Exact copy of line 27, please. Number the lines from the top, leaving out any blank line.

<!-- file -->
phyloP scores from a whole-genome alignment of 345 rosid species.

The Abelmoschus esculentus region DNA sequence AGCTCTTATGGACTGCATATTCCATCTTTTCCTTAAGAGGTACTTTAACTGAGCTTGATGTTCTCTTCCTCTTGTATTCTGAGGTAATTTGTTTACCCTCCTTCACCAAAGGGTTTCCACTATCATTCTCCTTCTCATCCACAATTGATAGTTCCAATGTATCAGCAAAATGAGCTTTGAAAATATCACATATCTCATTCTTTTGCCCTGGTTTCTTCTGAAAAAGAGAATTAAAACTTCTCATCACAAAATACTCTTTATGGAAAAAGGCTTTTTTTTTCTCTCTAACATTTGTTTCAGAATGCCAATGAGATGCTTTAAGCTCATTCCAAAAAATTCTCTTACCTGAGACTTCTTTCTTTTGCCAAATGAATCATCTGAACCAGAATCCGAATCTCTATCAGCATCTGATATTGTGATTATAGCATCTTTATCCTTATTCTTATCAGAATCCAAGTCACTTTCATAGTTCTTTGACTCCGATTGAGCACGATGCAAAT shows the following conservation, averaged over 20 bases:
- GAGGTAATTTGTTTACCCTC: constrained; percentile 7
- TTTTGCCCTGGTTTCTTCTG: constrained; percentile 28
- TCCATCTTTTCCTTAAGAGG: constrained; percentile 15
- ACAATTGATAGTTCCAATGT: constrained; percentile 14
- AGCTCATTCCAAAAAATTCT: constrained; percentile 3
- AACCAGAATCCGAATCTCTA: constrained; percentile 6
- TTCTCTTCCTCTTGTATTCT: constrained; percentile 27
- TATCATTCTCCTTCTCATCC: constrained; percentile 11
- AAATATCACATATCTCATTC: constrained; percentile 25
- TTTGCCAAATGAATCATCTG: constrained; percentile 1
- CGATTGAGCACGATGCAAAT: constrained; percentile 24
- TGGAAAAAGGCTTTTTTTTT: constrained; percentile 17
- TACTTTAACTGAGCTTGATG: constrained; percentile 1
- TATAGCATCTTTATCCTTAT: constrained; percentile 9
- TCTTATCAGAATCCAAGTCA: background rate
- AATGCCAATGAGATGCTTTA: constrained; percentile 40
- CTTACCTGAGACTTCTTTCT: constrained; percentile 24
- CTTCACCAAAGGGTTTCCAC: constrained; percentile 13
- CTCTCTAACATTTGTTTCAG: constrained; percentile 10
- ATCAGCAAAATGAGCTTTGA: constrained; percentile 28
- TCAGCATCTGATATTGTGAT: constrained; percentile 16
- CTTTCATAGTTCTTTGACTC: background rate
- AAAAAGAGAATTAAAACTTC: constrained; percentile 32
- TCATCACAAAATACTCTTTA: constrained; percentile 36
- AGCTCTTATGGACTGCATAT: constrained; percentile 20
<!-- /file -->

- AGCTCTTATGGACTGCATAT: constrained; percentile 20